Govt. delaying our minority projects, says ex-minister
Former minority affairs minister CPI(M) MLA Abdus Sattar has accused the Trinamool Congress-led government of stalling a number of minority welfare projects initiated by him.kolkata Updated: Sep 11, 2012 14:57 IST
Former minority affairs minister CPI(M) MLA Abdus Sattar has accused the Trinamool Congress-led government of stalling a number of minority welfare projects initiated by him.
“We had constructed the Azizul Haq Bhavan at Baithakkhana Road and Bangabandhu Bhavan at Taltala for those minority students of Maulana Azad College, who come from outside the city. It is commonly observed that many poor students are often compelled to put up at accommodations that are too expensive for them. We wanted some seats to be reserved in Azizul Haq Bhavan for students of Aliah University as well. But for the last one and half years, the government hasn’t provided electricity connections to these hostels,” Sattar said.
Sattar’s allegations are significant is as much as chief minister Mamata Banerjee has kept the minority affairs department to herself. When quizzed on the charges, Bikram Sen, principal secretary of minority affairs and madrasa education, refused comments.
“We also wanted to construct an eight-storied B.Ed college at Haji Mohsin Square, where the lessons were to be imparted in both Urdu and Bengali. We had planned to house the morning section for girls and day section for boys,” said Sattar.
“We had also completed 80% of construction of a working women’s hostel at Dilkhusa Street in Park Circus. The present government hasn’t been able to complete the remaining 20% despite being in power for one-and-a-half years,” he added.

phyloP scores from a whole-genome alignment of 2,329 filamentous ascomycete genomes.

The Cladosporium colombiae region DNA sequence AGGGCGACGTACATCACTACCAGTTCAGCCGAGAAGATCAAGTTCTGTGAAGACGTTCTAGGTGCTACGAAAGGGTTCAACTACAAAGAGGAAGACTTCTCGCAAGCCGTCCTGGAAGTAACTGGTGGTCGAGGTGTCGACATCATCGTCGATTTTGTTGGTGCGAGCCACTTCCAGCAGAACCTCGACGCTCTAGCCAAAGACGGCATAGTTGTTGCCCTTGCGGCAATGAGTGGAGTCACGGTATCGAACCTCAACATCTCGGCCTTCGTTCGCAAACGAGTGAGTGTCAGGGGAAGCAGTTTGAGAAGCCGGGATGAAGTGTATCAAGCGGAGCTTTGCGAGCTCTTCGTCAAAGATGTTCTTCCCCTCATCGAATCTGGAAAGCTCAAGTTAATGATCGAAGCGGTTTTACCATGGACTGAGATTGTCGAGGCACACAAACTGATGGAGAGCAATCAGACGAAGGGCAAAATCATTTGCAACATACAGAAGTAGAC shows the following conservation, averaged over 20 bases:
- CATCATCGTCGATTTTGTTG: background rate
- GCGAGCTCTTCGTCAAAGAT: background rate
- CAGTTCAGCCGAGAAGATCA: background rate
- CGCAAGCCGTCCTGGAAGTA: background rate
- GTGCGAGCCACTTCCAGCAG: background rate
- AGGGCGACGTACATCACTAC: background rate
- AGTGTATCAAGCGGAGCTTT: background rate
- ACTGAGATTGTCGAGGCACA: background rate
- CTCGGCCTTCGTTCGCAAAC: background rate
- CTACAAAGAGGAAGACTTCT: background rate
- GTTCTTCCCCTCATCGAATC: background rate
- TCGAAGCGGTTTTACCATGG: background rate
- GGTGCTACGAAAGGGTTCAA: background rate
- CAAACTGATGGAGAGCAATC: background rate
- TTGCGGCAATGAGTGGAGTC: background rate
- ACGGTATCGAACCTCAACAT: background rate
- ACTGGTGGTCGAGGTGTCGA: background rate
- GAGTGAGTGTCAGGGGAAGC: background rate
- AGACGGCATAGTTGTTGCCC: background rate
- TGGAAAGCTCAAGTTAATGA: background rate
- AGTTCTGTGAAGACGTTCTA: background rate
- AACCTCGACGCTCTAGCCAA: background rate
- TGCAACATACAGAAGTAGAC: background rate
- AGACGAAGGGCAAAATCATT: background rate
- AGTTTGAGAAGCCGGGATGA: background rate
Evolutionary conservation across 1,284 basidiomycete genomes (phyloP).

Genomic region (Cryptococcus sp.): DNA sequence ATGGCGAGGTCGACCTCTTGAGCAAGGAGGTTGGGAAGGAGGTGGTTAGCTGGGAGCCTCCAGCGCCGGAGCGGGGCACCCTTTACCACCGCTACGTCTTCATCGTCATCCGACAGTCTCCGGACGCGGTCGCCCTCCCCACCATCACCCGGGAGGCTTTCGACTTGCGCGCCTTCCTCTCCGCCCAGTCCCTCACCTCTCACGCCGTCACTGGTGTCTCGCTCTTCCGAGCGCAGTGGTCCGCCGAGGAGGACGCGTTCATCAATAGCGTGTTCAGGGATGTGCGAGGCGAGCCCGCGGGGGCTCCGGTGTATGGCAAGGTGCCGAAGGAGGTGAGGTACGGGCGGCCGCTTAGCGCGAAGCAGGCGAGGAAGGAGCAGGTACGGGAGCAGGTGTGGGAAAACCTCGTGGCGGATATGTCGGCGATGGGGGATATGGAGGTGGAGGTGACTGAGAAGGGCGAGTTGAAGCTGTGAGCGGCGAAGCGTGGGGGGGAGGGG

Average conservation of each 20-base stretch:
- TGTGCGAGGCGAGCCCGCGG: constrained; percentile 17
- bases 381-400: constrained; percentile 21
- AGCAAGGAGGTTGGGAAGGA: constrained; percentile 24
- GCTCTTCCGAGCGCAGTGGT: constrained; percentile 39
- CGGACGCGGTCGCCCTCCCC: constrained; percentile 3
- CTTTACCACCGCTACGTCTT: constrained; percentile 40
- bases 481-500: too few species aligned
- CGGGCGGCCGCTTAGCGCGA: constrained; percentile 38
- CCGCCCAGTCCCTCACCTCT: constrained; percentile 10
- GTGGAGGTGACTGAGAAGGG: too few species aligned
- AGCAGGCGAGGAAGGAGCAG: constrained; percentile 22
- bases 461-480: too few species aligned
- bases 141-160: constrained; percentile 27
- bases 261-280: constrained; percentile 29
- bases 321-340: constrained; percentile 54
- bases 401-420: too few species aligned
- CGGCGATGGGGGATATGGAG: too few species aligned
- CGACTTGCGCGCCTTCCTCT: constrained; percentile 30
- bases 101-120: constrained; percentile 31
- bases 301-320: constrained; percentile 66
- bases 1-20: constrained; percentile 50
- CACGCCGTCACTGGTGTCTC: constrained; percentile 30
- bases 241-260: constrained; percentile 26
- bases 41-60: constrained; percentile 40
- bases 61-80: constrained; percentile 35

Sattar, deemed that one of the minority poster boys of the CPI(M), was elected MLA from the Amdanga constituency in 2006 and was handed the department of minority affairs and madrasa education in the then Left Front government.
Sensing widespread resentment among Muslims towards the Left regime since 2009, he was entrusted with the task of wooing back the community, which had been showing signs of alienating from their Left moorings.
“We wanted to construct another six-storied building in Dilkhusa Street that was to house a community hall on the ground floor, a school for dropouts on the first floor and a girls’ hostel in the remaining four floors. Since the locals there are poor, they can’t afford to arrange for functions at venues, which charge high rates. The community hall could thus have been a handy and cheap option. However, Trinamool leaders and workers formed a Math Bachao Committee’ and stalled the project,” Sattar said.
The Trinamool Congress’ historic mandate had been boosted by a fair slice of minority vote and the party, ever since being voted to power, has announced a veritable slew of projects for the community.
“We had identified 148 cottahs opposite Chittaranjan National Medical College for the girls’ campus of Aliah University. The varsity was to impart lessons in nursing, paramedical sciences and primary teachers’ training among others in Urdu and Bengali,” said Sattar. “We even presided over the foundation event, but the present government has since shelved the project. Again, we wanted to put together a coaching academy along with a hostel near Sealdah station, where the students were to be trained for various competitive exams at affordable rates. This project too has been stalled,” he added.